Best-selling journalist Antony Loewenstein trav­els across Afghanistan, Pakistan, Haiti, Papua New Guinea, the United States, Britain, Greece, and Australia to witness the reality of disaster capitalism. He discovers how companies such as G4S, Serco, and Halliburton cash in on or­ganized misery in a hidden world of privatized detention centers, militarized private security, aid profiteering, and destructive mining.

Disaster has become big business. Talking to immigrants stuck in limbo in Britain or visiting immigration centers in America, Loewenstein maps the secret networks formed to help cor­porations bleed what profits they can from economic crisis. He debates with Western contractors in Afghanistan, meets the locals in post-earthquake Haiti, and in Greece finds a country at the mercy of vulture profiteers. In Papua New Guinea, he sees a local commu­nity forced to rebel against predatory resource companies and NGOs.

What emerges through Loewenstein’s re­porting is a dark history of multinational corpo­rations that, with the aid of media and political elites, have grown more powerful than national governments. In the twenty-first century, the vulnerable have become the world’s most valu­able commodity. Disaster Capitalism is published by Verso in 2015 and in paperback in January 2017.

Profits_of_doom_cover_350Vulture capitalism has seen the corporation become more powerful than the state, and yet its work is often done by stealth, supported by political and media elites. The result is privatised wars and outsourced detention centres, mining companies pillaging precious land in developing countries and struggling nations invaded by NGOs and the corporate dollar. Best-selling journalist Antony Loewenstein travels to Afghanistan, Pakistan, Haiti, Papua New Guinea and across Australia to witness the reality of this largely hidden world of privatised detention centres, outsourced aid, destructive resource wars and militarized private security. Who is involved and why? Can it be stopped? What are the alternatives in a globalised world? Profits of Doom, published in 2013 and released in an updated edition in 2014, challenges the fundamentals of our unsustainable way of life and the money-making imperatives driving it. It is released in an updated edition in 2014.
forgodssakecover Four Australian thinkers come together to ask and answer the big questions, such as: What is the nature of the universe? Doesn't religion cause most of the conflict in the world? And Where do we find hope?   We are introduced to different belief systems – Judaism, Christianity, Islam – and to the argument that atheism, like organised religion, has its own compelling logic. And we gain insight into the life events that led each author to their current position.   Jane Caro flirted briefly with spiritual belief, inspired by 19th century literary heroines such as Elizabeth Gaskell and the Bronte sisters. Antony Loewenstein is proudly culturally, yet unconventionally, Jewish. Simon Smart is firmly and resolutely a Christian, but one who has had some of his most profound spiritual moments while surfing. Rachel Woodlock grew up in the alternative embrace of Baha'i belief but became entranced by its older parent religion, Islam.   Provocative, informative and passionately argued, For God's Sakepublished in 2013, encourages us to accept religious differences, but to also challenge more vigorously the beliefs that create discord.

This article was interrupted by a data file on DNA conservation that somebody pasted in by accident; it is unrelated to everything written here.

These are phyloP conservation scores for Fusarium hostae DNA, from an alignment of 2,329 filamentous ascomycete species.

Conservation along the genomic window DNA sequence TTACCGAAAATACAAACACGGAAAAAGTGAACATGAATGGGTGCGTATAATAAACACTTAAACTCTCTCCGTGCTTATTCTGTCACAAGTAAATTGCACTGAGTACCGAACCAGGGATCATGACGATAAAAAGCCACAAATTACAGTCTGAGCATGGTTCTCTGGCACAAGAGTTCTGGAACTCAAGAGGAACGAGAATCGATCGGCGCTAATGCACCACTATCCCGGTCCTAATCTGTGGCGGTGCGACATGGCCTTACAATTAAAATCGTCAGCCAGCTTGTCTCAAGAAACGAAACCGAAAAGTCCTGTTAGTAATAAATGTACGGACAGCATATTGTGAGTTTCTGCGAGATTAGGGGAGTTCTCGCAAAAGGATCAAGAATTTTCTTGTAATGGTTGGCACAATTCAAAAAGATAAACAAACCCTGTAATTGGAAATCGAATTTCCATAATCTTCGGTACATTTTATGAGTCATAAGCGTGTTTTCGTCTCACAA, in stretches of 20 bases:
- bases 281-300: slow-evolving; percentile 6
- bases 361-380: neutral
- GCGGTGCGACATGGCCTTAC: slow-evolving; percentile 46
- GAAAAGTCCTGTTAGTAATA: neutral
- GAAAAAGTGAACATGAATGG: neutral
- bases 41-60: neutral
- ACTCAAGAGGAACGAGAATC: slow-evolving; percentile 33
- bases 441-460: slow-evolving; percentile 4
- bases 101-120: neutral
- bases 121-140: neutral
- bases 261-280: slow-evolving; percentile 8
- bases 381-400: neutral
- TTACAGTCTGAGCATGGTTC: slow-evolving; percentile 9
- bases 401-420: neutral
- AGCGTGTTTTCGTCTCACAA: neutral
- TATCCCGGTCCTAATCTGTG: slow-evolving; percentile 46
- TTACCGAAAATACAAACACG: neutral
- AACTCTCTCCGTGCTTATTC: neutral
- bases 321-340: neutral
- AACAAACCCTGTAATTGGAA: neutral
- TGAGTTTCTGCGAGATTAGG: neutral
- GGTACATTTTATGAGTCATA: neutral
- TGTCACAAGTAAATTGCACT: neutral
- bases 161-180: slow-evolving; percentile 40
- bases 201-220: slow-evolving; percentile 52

After Zionism, published in 2012 and 2013 with co-editor Ahmed Moor, brings together some of the world s leading thinkers on the Middle East question to dissect the century-long conflict between Zionism and the Palestinians, and to explore possible forms of a one-state solution. Time has run out for the two-state solution because of the unending and permanent Jewish colonization of Palestinian land. Although deep mistrust exists on both sides of the conflict, growing numbers of Palestinians and Israelis, Jews and Arabs are working together to forge a different, unified future. Progressive and realist ideas are at last gaining a foothold in the discourse, while those influenced by the colonial era have been discredited or abandoned. Whatever the political solution may be, Palestinian and Israeli lives are intertwined, enmeshed, irrevocably. This daring and timely collection includes essays by Omar Barghouti, Jonathan Cook, Joseph Dana, Jeremiah Haber, Jeff Halper, Ghada Karmi, Antony Loewenstein, Saree Makdisi, John Mearsheimer, Ahmed Moor, Ilan Pappe, Sara Roy and Phil Weiss.
The 2008 financial crisis opened the door for a bold, progressive social movement. But despite widespread revulsion at economic inequity and political opportunism, after the crash very little has changed. Has the Left failed? What agenda should progressives pursue? And what alternatives do they dare to imagine? Left Turn, published by Melbourne University Press in 2012 and co-edited with Jeff Sparrow, is aimed at the many Australians disillusioned with the political process. It includes passionate and challenging contributions by a diverse range of writers, thinkers and politicians, from Larissa Berendht and Christos Tsiolkas to Guy Rundle and Lee Rhiannon. These essays offer perspectives largely excluded from the mainstream. They offer possibilities for resistance and for a renewed struggle for change.